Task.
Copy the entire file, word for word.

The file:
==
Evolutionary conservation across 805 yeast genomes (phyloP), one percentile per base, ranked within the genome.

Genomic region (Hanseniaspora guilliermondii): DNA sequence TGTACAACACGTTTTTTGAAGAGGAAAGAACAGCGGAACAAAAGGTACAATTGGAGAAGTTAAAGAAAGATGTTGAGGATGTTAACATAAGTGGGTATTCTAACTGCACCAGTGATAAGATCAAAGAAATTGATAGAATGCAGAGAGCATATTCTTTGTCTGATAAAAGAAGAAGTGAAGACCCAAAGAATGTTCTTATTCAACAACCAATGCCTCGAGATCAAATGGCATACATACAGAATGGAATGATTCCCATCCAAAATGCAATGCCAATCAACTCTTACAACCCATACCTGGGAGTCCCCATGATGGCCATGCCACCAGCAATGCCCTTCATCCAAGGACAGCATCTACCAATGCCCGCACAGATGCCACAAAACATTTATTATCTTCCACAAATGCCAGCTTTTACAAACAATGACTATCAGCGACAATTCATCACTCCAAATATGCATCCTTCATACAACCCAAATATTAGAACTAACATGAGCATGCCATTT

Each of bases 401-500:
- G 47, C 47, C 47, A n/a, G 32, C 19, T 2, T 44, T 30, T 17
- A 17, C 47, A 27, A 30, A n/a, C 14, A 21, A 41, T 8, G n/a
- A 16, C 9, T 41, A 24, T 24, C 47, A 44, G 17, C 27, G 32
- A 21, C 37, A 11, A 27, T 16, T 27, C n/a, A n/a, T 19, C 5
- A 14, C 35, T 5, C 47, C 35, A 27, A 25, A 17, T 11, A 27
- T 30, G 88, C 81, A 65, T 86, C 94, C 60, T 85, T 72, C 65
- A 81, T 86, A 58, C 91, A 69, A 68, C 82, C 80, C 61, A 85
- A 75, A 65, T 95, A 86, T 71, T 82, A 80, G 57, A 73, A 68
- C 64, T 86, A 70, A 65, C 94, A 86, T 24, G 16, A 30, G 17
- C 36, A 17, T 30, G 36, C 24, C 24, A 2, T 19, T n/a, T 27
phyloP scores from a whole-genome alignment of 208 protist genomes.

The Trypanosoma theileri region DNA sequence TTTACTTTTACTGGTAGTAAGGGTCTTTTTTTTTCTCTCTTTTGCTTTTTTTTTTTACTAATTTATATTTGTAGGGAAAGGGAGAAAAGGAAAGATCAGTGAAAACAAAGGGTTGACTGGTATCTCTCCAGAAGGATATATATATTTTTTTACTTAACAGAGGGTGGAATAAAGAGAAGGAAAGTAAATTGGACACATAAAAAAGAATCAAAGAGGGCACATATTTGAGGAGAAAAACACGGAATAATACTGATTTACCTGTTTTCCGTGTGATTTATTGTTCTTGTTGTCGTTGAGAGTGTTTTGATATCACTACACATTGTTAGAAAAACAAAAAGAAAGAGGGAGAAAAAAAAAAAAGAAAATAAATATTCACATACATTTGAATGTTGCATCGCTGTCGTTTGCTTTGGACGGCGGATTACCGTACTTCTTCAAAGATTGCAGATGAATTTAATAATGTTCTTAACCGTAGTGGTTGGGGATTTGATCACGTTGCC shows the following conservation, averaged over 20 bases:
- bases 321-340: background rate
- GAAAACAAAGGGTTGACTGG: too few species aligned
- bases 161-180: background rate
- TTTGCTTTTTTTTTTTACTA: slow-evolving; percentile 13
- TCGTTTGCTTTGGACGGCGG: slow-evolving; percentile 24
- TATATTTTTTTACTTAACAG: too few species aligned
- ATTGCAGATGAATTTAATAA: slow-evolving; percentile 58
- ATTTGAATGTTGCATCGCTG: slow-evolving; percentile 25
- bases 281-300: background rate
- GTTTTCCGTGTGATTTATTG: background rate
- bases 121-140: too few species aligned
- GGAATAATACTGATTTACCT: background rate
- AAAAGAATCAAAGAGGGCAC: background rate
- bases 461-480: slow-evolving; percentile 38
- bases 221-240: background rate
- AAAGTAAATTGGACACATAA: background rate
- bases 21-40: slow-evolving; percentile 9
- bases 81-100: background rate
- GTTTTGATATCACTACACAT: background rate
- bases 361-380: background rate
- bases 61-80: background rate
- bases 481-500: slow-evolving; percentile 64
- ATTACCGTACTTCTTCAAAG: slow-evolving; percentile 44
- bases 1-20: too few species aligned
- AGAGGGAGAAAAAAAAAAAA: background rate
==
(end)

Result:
Evolutionary conservation across 805 yeast genomes (phyloP), one percentile per base, ranked within the genome.

Genomic region (Hanseniaspora guilliermondii): DNA sequence TGTACAACACGTTTTTTGAAGAGGAAAGAACAGCGGAACAAAAGGTACAATTGGAGAAGTTAAAGAAAGATGTTGAGGATGTTAACATAAGTGGGTATTCTAACTGCACCAGTGATAAGATCAAAGAAATTGATAGAATGCAGAGAGCATATTCTTTGTCTGATAAAAGAAGAAGTGAAGACCCAAAGAATGTTCTTATTCAACAACCAATGCCTCGAGATCAAATGGCATACATACAGAATGGAATGATTCCCATCCAAAATGCAATGCCAATCAACTCTTACAACCCATACCTGGGAGTCCCCATGATGGCCATGCCACCAGCAATGCCCTTCATCCAAGGACAGCATCTACCAATGCCCGCACAGATGCCACAAAACATTTATTATCTTCCACAAATGCCAGCTTTTACAAACAATGACTATCAGCGACAATTCATCACTCCAAATATGCATCCTTCATACAACCCAAATATTAGAACTAACATGAGCATGCCATTT

Each of bases 401-500:
- G 47, C 47, C 47, A n/a, G 32, C 19, T 2, T 44, T 30, T 17
- A 17, C 47, A 27, A 30, A n/a, C 14, A 21, A 41, T 8, G n/a
- A 16, C 9, T 41, A 24, T 24, C 47, A 44, G 17, C 27, G 32
- A 21, C 37, A 11, A 27, T 16, T 27, C n/a, A n/a, T 19, C 5
- A 14, C 35, T 5, C 47, C 35, A 27, A 25, A 17, T 11, A 27
- T 30, G 88, C 81, A 65, T 86, C 94, C 60, T 85, T 72, C 65
- A 81, T 86, A 58, C 91, A 69, A 68, C 82, C 80, C 61, A 85
- A 75, A 65, T 95, A 86, T 71, T 82, A 80, G 57, A 73, A 68
- C 64, T 86, A 70, A 65, C 94, A 86, T 24, G 16, A 30, G 17
- C 36, A 17, T 30, G 36, C 24, C 24, A 2, T 19, T n/a, T 27
phyloP scores from a whole-genome alignment of 208 protist genomes.

The Trypanosoma theileri region DNA sequence TTTACTTTTACTGGTAGTAAGGGTCTTTTTTTTTCTCTCTTTTGCTTTTTTTTTTTACTAATTTATATTTGTAGGGAAAGGGAGAAAAGGAAAGATCAGTGAAAACAAAGGGTTGACTGGTATCTCTCCAGAAGGATATATATATTTTTTTACTTAACAGAGGGTGGAATAAAGAGAAGGAAAGTAAATTGGACACATAAAAAAGAATCAAAGAGGGCACATATTTGAGGAGAAAAACACGGAATAATACTGATTTACCTGTTTTCCGTGTGATTTATTGTTCTTGTTGTCGTTGAGAGTGTTTTGATATCACTACACATTGTTAGAAAAACAAAAAGAAAGAGGGAGAAAAAAAAAAAAGAAAATAAATATTCACATACATTTGAATGTTGCATCGCTGTCGTTTGCTTTGGACGGCGGATTACCGTACTTCTTCAAAGATTGCAGATGAATTTAATAATGTTCTTAACCGTAGTGGTTGGGGATTTGATCACGTTGCC shows the following conservation, averaged over 20 bases:
- bases 321-340: background rate
- GAAAACAAAGGGTTGACTGG: too few species aligned
- bases 161-180: background rate
- TTTGCTTTTTTTTTTTACTA: slow-evolving; percentile 13
- TCGTTTGCTTTGGACGGCGG: slow-evolving; percentile 24
- TATATTTTTTTACTTAACAG: too few species aligned
- ATTGCAGATGAATTTAATAA: slow-evolving; percentile 58
- ATTTGAATGTTGCATCGCTG: slow-evolving; percentile 25
- bases 281-300: background rate
- GTTTTCCGTGTGATTTATTG: background rate
- bases 121-140: too few species aligned
- GGAATAATACTGATTTACCT: background rate
- AAAAGAATCAAAGAGGGCAC: background rate
- bases 461-480: slow-evolving; percentile 38
- bases 221-240: background rate
- AAAGTAAATTGGACACATAA: background rate
- bases 21-40: slow-evolving; percentile 9
- bases 81-100: background rate
- GTTTTGATATCACTACACAT: background rate
- bases 361-380: background rate
- bases 61-80: background rate
- bases 481-500: slow-evolving; percentile 64
- ATTACCGTACTTCTTCAAAG: slow-evolving; percentile 44
- bases 1-20: too few species aligned
- AGAGGGAGAAAAAAAAAAAA: background rate